I have to admit that I was more than excited to finally see The Cabin in the Woods, which premiered at the SXSW film festival last night. As the title might suggest, this is Joss Whedon’s unique spin on the cabin-in-the-woods subgenre. And as any fan of Whedon’s will guess, this horror film took a simple concept and turned it into a freaking apocalyptic bloodbath (while maintaining plenty of tongue-in-cheek charm).
Not giving away too much of the plot will be a tricky job, as this is a movie review and it is hard not to, you know, talk about the movie. But Whedon actually made an appearance at the screening and appealed to the audience to “keep to themselves” the plot of the movie, so as not to ruin the novelty of this unique horror for those who have not yet seen the film.
In fact, Whedon and co-writer/director Drew Goddard both commented on the best way to watch Cabin in the Woods: going in blind. All you really have to know is that this film is a cabin in the woods tale, with a hell of a twist. What’s just as fun as the strange turn of events towards the end, is the self-referential humor and clear nods to the horror genre.
The movie begins as most horror flicks do, with an unsuspecting group of college kids heading out for a weekend trip to an isolated cabin in the woods to get their party on. All the typical archetypes are present and accounted for; the slutty blond chick (Anna Hutchison), the brainy girl-next-door (Kristen Connolly), the alpha male (Chris Hemsworth), the good-guy (Jesse Williams), and the pot-head/clown (Fran Kranz).
Meanwhile, things are a-buzz at a secretive high-tech underground facility. Something’s about to go down, and strangely enough it surrounds the unsuspecting college students, and a booby-trapped cabin in the woods rigged with spy cams.
Ok, I guess that’s enough of the plot. Don’t want to give away too much. Needless to say, mixing this basic horror subgenre with high-tech gadgetry and pseudo-religious overtones is a bold move. At first, it seems like an easy way to change up a simple concept. But then the story goes “there.” It unflinchingly lays out a story that is apocalyptic in scale, all from the humble beginnings of what appeared to be a silly cabin-in-the-woods horror.
And then there’s the winks, the inside nods to the horror genre, and the sometimes dark yet tongue-in-cheek humor unique to Whedon. It’s less of an homage to the genre and more of a poking of fun (out of love, of course). There’s even a choose-your-own-destruction scenario a la Ghostbusters.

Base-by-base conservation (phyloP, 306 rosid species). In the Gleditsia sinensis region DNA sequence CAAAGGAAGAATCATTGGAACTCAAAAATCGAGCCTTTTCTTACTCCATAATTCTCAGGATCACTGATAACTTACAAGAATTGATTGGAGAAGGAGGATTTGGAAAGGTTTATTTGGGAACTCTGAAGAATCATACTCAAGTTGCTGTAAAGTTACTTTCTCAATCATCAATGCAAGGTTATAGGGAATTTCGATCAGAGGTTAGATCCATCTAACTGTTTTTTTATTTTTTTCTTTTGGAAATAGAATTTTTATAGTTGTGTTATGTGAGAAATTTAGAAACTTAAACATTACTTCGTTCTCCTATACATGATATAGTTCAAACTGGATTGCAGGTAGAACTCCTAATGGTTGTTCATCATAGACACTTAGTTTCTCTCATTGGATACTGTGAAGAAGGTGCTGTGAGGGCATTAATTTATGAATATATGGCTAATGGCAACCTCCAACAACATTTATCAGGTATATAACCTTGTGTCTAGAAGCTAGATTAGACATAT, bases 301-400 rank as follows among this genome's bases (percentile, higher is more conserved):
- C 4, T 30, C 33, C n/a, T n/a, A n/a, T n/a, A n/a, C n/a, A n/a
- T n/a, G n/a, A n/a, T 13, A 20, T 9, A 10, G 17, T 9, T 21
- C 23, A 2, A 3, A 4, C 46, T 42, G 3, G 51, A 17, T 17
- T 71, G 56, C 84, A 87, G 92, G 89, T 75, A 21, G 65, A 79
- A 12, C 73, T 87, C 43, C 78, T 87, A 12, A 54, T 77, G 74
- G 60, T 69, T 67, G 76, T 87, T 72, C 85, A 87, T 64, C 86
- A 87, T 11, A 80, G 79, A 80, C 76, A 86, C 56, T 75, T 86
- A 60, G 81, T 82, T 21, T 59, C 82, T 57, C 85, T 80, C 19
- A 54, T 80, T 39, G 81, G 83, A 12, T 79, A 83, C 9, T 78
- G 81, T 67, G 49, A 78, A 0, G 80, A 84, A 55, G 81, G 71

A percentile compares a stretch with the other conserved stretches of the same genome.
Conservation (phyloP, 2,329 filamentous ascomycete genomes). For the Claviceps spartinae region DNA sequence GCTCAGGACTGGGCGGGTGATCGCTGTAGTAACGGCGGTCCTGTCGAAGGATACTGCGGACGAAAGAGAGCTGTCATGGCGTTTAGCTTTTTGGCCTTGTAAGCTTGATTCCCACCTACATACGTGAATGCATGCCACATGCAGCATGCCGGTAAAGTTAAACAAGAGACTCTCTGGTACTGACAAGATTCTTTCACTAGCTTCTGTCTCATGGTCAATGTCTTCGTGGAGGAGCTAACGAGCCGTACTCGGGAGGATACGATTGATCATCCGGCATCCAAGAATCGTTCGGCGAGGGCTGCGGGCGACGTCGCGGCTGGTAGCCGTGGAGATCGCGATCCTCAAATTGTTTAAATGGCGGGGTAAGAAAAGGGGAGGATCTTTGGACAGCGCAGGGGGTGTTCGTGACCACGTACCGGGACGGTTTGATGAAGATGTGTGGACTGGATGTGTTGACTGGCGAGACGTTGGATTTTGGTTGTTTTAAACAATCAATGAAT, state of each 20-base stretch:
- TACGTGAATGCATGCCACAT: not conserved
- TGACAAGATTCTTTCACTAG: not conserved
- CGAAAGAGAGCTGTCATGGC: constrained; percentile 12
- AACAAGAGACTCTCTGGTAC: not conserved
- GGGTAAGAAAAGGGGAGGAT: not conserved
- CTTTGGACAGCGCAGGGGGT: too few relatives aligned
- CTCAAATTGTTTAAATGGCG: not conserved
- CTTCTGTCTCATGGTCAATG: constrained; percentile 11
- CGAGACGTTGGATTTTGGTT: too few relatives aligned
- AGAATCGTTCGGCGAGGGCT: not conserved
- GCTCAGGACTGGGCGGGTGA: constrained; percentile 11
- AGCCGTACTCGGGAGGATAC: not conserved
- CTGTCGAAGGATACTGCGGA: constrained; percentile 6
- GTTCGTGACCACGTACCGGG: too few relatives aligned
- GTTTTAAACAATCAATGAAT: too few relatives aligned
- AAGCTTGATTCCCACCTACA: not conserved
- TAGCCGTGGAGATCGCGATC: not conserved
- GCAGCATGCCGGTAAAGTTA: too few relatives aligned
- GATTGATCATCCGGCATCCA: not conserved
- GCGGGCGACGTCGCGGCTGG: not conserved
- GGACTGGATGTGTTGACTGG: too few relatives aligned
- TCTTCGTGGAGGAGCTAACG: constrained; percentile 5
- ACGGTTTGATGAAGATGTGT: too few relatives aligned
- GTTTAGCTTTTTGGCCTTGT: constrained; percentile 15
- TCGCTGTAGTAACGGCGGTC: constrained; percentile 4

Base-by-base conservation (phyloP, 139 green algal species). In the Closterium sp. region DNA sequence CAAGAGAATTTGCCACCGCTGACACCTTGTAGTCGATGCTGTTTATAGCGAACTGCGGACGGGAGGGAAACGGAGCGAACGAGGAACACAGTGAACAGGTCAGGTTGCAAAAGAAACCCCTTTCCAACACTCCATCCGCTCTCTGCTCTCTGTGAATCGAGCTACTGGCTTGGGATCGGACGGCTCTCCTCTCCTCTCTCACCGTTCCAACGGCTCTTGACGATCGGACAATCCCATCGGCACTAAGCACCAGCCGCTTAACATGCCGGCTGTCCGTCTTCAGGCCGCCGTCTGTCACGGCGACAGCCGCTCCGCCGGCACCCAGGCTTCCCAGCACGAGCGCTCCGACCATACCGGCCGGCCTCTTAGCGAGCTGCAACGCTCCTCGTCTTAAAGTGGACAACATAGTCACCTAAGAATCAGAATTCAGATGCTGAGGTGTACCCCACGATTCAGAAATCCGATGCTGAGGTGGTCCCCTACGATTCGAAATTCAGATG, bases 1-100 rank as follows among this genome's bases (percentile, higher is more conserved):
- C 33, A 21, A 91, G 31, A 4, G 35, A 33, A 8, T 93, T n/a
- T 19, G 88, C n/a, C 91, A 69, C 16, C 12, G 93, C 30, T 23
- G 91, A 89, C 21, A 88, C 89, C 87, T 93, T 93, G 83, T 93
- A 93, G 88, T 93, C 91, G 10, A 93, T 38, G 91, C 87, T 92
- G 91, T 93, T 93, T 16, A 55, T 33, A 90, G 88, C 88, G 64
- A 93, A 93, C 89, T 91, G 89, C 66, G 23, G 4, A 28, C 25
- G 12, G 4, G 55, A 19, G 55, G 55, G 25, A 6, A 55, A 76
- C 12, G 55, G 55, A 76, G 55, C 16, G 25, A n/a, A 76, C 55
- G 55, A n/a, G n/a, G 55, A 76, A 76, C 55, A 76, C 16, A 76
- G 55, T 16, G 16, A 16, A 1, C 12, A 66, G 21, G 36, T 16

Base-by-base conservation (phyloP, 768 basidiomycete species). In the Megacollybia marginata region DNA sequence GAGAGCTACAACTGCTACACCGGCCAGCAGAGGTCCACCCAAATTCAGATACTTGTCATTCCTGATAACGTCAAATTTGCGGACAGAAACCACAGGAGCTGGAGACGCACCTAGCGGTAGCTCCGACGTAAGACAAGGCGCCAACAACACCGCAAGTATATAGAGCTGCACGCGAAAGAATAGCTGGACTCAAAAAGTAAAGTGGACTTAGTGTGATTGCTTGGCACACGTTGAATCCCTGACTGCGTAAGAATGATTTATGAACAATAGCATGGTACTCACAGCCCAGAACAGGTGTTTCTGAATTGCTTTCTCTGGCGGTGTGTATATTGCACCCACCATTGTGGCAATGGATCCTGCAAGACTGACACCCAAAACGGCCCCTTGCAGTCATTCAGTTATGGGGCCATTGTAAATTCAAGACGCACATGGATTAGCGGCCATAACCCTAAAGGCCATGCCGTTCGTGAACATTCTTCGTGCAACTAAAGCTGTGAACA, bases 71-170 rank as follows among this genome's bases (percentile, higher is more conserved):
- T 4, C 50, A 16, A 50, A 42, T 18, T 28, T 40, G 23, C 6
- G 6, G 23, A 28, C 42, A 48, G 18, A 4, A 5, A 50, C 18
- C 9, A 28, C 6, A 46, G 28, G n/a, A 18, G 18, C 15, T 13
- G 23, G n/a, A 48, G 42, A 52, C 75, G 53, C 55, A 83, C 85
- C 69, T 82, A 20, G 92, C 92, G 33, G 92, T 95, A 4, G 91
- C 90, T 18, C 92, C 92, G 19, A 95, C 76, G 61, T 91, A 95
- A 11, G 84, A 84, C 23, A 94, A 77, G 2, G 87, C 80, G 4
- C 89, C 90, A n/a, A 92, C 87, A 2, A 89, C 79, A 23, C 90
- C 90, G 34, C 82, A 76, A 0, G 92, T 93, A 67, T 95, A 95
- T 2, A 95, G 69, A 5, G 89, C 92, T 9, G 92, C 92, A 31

Watching this in a theatre of movie buffs made these aspects more apparent than ever. When the group of friends begins to encounter disturbing events and decide to split up instead of staying together, the audience howled with laughter. After all, everyone knows the characters in horror movies always make stupid mistakes, like splitting up, going down into the cellar, opening the front door, and not turning on the lights before they search a room or a closet (especially after hearing a strange sound).
I appreciated not only the scope of the story, but the scope of the horror. I feel like Whedon and Goddard tried to give horror buffs a taste of everything; a horror movie that takes off the gloves and breaks some faces. One of the film’s weaknesses is that this horror throw down doesn’t really take off until the third act of the film. This means a humorous but pretty insubstantial first two acts.
The acting doesn’t stand out in this pic either, but then the story doesn’t really rely on the skill of any one actor. That being said, Hemsworth plays the alpha male with easy believability (a little foreshadow of his role as God of Thunder in Thor). There were also plenty of familiar faces to those fans of Whedon’s work. I saw at least three actors I recognized as regulars from Whedon’s Buffy the Vampire and Angel TV series, and at the end of the movie there’s also a surprise appearance by a genre-film legend.
The Cabin In The Woods was made a few years ago and, for reasons known only to the Powers-That-Be at MGM, shelved. Now that it’s been taken off the shelf and about to get a theatrical release, Whedon fans will have something to sink their teeth into (while fantasizing about a possible Serenity sequel).
What I can definitely tell you, without giving away any of its secrets, is that Cabin in the Woods is going to be a pleasant surprise. At first it might feel a little light-weight, almost like an extended episode of Angel. You might have to wade through some silly horror inside jokes and insubstantial set-up first, but once the plot takes that twist it’s all edge-of-your-seat thrills and grand-scale horror.